Politics

Conservatives toss Karahalios out of leadership race for second time

Conservative leadership hopeful Jim Karahalios has been disqualified from participating in his party's leadership race for a second time — just two months after he was first removed from the contest over allegations of racism.

Court decision earlier this week said his initial ouster was done without proper authority

Jim Karahalios has been ejected from the Conservative leadership race for a second time. (CBC)

Conservative leadership hopeful Jim Karahalios has been disqualified from participating in his party's leadership race for a second time — just two months after he was first removed from the contest over allegations of racism.

The news comes one day after Karahalios won a decision in Ontario Superior Court that said the four-person committee of Conservative MPs that ousted Karahalios from the race in March didn't have the authority to do so.

In that ruling, Justice Paul Perell ruled that only the party's Leadership Election Organizing Committee (LEOC) had the authority to remove a candidate from the race.

"With that guidance in mind, and after a thoughtful meeting to deliberate the circumstances around the chief returning officer's decision in regards to Mr. Karahalios' conduct, the LEOC has determined that Mr. Karahalios will be disqualified from the leadership election," Cory Hann, director of communications for the Conservative Party of Canada, said in an email to CBC.

Fellow Conservative leadership candidate Erin O'Toole alleged Karahalios made what the court documents call "racist Islamophobic remarks that besmirched the expressed principles of the Conservative Party" in reference to O'Toole's campaign chair, Walied Soliman.

Karahalios suggested that Soliman was a supporter of Sharia law, based on comments Soliman had made about Sharia financing.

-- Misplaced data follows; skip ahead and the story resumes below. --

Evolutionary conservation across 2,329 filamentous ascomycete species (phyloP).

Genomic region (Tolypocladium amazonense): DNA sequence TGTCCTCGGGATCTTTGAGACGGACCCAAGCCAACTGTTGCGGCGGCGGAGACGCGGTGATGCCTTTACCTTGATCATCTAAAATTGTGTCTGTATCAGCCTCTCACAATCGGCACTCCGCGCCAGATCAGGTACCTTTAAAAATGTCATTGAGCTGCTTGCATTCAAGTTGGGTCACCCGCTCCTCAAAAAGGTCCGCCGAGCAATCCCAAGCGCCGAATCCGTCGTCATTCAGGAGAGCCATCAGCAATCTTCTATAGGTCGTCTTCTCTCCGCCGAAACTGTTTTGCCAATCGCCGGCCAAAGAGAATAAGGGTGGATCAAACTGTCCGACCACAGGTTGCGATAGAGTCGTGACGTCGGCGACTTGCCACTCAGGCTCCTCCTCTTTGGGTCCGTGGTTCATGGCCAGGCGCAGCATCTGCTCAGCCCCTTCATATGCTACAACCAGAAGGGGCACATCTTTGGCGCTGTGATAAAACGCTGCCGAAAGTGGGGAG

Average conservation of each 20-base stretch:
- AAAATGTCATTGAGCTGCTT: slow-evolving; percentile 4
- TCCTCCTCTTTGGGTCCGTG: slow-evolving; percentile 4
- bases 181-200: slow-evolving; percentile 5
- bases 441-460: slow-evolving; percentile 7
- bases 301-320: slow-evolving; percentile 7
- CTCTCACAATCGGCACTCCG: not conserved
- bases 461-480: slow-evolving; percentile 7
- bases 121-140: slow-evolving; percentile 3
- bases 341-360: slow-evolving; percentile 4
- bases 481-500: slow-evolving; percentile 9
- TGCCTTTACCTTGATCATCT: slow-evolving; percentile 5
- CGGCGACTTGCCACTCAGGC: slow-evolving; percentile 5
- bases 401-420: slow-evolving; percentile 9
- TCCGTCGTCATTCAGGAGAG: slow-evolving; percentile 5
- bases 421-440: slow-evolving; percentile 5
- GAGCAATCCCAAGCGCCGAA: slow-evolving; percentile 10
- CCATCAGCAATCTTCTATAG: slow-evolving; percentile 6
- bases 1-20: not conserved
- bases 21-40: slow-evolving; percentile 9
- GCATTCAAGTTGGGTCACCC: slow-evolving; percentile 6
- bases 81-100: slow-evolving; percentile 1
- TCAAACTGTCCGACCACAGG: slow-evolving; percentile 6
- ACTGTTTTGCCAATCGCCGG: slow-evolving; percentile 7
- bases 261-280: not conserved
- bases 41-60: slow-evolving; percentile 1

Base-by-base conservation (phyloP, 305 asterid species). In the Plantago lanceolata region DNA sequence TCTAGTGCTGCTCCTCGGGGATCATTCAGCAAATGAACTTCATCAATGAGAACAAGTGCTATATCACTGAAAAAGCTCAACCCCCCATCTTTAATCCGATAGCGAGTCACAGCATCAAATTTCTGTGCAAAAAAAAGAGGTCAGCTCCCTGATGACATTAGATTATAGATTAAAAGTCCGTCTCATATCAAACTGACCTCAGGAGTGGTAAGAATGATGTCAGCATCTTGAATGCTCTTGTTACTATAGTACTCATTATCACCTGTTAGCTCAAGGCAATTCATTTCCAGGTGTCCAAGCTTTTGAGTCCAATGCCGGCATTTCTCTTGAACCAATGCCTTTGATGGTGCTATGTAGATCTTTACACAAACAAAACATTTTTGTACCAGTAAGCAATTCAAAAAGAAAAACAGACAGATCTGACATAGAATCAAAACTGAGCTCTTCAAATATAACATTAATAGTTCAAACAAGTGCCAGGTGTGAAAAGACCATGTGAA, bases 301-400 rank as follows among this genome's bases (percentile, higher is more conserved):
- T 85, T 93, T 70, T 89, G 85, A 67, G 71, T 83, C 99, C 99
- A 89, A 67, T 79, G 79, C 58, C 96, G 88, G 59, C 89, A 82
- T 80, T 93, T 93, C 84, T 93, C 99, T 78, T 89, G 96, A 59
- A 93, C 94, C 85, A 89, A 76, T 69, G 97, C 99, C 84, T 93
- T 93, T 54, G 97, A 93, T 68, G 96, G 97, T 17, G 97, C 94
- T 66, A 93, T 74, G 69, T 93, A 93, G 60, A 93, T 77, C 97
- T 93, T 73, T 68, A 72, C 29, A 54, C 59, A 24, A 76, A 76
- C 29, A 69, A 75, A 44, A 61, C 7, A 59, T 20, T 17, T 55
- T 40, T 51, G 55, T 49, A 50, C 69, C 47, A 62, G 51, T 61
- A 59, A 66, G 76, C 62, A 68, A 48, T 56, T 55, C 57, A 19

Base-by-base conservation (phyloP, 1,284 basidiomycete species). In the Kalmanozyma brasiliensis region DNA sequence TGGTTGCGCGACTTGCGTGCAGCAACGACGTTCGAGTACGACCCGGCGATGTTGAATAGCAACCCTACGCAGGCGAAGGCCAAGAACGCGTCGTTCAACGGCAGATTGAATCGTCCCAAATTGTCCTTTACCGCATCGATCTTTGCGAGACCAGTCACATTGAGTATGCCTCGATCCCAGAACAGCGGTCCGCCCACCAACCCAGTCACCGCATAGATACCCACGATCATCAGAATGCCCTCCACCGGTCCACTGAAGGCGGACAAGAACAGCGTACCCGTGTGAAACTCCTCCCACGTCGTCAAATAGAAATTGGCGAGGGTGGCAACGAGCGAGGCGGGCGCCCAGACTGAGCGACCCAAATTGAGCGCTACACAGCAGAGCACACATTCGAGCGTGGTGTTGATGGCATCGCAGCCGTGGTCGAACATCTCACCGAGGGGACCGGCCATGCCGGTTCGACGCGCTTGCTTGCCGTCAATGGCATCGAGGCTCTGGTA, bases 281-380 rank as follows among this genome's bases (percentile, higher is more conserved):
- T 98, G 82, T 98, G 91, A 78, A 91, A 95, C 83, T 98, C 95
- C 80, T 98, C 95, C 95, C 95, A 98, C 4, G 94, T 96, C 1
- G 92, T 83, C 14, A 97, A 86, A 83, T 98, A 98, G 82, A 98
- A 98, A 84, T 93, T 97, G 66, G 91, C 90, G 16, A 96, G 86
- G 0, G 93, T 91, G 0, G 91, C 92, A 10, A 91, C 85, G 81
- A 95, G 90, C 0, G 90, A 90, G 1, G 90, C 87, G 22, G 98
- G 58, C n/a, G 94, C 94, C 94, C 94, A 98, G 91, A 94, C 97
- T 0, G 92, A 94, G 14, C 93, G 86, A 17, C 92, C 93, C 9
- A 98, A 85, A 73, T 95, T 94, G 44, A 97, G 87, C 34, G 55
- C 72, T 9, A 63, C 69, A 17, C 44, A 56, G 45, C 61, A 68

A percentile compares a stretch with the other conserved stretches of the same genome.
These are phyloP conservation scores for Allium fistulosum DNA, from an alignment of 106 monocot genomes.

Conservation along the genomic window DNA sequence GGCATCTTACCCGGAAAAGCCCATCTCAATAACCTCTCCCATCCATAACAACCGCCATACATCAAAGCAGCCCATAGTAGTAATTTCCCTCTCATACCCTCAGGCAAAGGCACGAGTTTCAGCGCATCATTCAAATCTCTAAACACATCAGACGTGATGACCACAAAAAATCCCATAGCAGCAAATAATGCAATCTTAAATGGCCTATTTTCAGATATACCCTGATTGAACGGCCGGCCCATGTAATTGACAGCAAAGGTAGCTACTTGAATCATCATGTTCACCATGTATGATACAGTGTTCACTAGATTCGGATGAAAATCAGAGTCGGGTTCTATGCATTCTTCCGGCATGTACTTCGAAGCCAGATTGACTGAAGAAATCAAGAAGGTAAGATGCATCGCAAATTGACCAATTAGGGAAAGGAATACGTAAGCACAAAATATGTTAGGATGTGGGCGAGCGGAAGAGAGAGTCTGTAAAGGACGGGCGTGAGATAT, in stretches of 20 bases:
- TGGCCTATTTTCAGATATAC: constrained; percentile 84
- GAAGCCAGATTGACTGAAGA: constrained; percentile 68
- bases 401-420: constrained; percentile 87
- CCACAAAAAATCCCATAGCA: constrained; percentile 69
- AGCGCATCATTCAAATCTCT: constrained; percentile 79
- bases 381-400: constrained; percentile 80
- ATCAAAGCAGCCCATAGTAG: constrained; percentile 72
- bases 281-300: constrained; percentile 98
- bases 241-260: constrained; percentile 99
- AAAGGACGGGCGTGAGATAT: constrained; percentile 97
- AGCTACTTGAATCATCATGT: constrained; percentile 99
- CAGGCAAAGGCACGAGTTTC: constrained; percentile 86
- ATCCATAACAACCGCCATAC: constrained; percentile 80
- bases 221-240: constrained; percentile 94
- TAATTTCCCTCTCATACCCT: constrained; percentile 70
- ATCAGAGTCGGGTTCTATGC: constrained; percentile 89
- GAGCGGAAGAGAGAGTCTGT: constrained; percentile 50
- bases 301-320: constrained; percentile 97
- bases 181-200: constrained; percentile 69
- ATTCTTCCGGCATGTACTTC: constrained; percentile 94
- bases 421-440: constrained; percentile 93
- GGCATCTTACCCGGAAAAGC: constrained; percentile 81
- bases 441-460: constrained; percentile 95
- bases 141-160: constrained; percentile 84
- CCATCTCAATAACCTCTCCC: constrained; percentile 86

Karahalios strenuously denied being a racist, the court ruling notes, and argues he was ousted from the race because he was "a thorn in the side of the Conservative Party."

Justice Paul Perell found that there was nothing to support Karahalios's claim the party was out to get him.

"Litigation is not an MMA match where one calls out his opponent and dares him or her to enter the courtroom. The Conservative Party was astute to appreciate that Mr. Karahalios had not shown a foundation for his allegations of impropriety," wrote Perell.

The party will hold a mail-in vote to choose its next leader. The deadline for the vote is Aug 21, but the results will be announced only when the ballots can be properly processed and examined while respecting any pandemic health guidelines in place at that time.

Comments

To encourage thoughtful and respectful conversations, first and last names will appear with each submission to CBC/Radio-Canada's online communities (except in children and youth-oriented communities). Pseudonyms will no longer be permitted.

By submitting a comment, you accept that CBC has the right to reproduce and publish that comment in whole or in part, in any manner CBC chooses. Please note that CBC does not endorse the opinions expressed in comments. Comments on this story are moderated according to our Submission Guidelines. Comments are welcome while open. We reserve the right to close comments at any time.